We also have to think about presentation. How will a new audience be made aware of this expanded context? We can’t very well ask people to attend lectures before they go to concerts — not a new audience, anyway. Among much else, I think our performances have to speak for themselves. They have to be so vivid, so convincing, so varied, so dramatic, so rapt, so deeply felt, that no one needs any special knowledge to appreciate them. And I think they were that way in past generations, but that’s a longer story. Certainly an understanding — of the kind you’re talking about — of the emotions of the past would help develop the kind of performance I’d like to see.

  5. Richard Mitnick says

    Greg-

    Thanks for your well thought out and formulated post.

    As regards music education in public schools, I really think that this has little value for the future of Classical Music.

    I am old enough (67) that when I went to school we had both Art and Music classes. I cannot draw or paint, and I cannot play an instrument. And, I cannot say that I really learned anything in either set of classes.

    What made the difference for me was Classical Music in the house when I was growing up. My father had an extensive collection of Classical Music LP’s, running from Beethoven through Copland. There was constantly something playing on the turntable when he was home in the evenings and on the weekends.

    Now, I have my own even more extensive collection, running from Bach through Golijov in CD’s and .mp3’s purchased from Amazon.

    As regards the question of dumbing down Classical Music: The most successful area right now for classical music and an area where success is growing is not the concert hall. It is audio streaming, especially from our public radio outlets. Within this area, the two most successful attempts have been really dumbing down their offerings. They were C.P.R.N, from KUSC and Colorado Public Radio which has recently been taken down; and Classical 24 from Minnesota Public Radio. Both of these had many “carries”. Alan Rich has called them “musical wallpaper”. On the other hand, WCNY streams live from Syracuse, NY; and WCPE streams live from Winston-Salem, NC. These are great services. WCPE offers their stream in many formats for free to all comers, individuals on the internet, and stations for FM broadcast. But here, also, no one could call these two very good outlets adventurous.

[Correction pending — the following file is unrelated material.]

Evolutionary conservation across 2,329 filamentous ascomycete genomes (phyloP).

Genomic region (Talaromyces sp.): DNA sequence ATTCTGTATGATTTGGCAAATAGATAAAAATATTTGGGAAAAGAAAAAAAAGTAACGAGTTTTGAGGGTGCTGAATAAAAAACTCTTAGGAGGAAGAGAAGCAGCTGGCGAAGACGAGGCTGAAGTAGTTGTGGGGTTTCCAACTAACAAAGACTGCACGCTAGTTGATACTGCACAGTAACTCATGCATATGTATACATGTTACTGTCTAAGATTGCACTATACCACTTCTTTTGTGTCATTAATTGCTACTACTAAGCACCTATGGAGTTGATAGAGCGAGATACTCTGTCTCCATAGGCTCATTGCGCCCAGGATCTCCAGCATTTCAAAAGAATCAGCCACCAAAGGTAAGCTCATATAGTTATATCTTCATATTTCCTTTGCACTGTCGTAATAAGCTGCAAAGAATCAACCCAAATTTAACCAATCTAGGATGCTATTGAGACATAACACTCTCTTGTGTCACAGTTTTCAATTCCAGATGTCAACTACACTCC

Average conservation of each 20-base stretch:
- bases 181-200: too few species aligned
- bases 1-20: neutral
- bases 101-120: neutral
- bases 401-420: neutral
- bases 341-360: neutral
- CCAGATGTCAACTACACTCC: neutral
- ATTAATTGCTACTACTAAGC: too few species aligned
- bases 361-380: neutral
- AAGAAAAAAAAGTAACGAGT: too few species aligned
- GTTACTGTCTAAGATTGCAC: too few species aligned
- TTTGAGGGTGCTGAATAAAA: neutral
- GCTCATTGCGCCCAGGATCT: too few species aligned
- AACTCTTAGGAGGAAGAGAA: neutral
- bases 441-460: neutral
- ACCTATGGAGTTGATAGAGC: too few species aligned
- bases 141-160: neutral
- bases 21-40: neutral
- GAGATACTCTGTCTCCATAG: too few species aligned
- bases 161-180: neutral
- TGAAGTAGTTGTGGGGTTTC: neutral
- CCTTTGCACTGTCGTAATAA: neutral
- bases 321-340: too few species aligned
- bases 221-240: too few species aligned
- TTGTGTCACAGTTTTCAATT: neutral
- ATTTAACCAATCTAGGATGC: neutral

One might question the value of audio streaming for the future of Classical music; but in my opinion the future of anything revolves around money. The idea is to play something that will get one into the concert hall or the record store to financially support whatever branch of the musical arts one chooses. In my case, it is not the concert hall, I am too claustrophobic. In my case it is mp3 downloads from Amazon and I choose to support living composers.

    I financially support three Public Radio stations two of which air and stream Classical Music, WNYC, New York, and WPRB, Princeton. The third station I support is WBGO, Newark, NJ which airs and streams Jazz. I also financially support Live365, an aggregator of web audio streams.

    I have been singing this same song about Public Radio and web streaming for quite some time now, and I have recently seen it come to the fore in other blogs on Classical Music and music on the radio.

  6. says

    Position one is a caricature that has no basis in the actual outlooks of today’s administrators. We aren’t trying to turn the clock back, and don’t expect education programs to create a rapt audience. Change happens slowly in this business. It’s happening, events are being reacted to, and new programs are being created and adapted to address this world. Your analysis would have more impact with more nuance.

    Hi, Marc. This a very helpful criticism. I’d love you to say more, to set forth your version of position one with the nuance I might be missing. I’ll pay close attention.

    In my travels around the classical music world, I do have to say that I’ve met many people who took the first position, in more or less exactly the terms in which I stateed it. Sometimes even more strongly. I also know many people inside the business, sometimes in very high positions, who share many of the beliefs in position two. But they may not act on those beliefs, or state them openly.

    I’ve also had bizarre, almost out of body experiences, with people who appear to hold position one. A year ago or so I spoke at a conference, preceded by several people from large organizations who said things straight out of position one. I then got up, and offered position two. The people who’d spoken before me rushed to congratulate me, and say that they agreed. But I’m not aware that any of them changed what they do.

    The wave of hope that greeted Dudamel’s orchestral from Venezuela — and, more generally, news of el sistema — is yet another example of position one. At Carnegie Hall, when that youth orchestra played, I’ve quite literally never seen a more excited audience. Total strangers would approach each other (people I didn’t know approached me several times, not because they knew who I am, but simply because I was there) to say that this was the salvation of classical music. It’s a perfect example of position one. Educate younger people in classical music (in this case on a gigantic scale), and the future audience is guaranteed. All without changing anything about how the classical music world functions. El sistema is so traditional, in its approach to music, that it barely deals with new music, and (as far as I know, and certainly not in any prominent way) doesn’t encourage or train composers.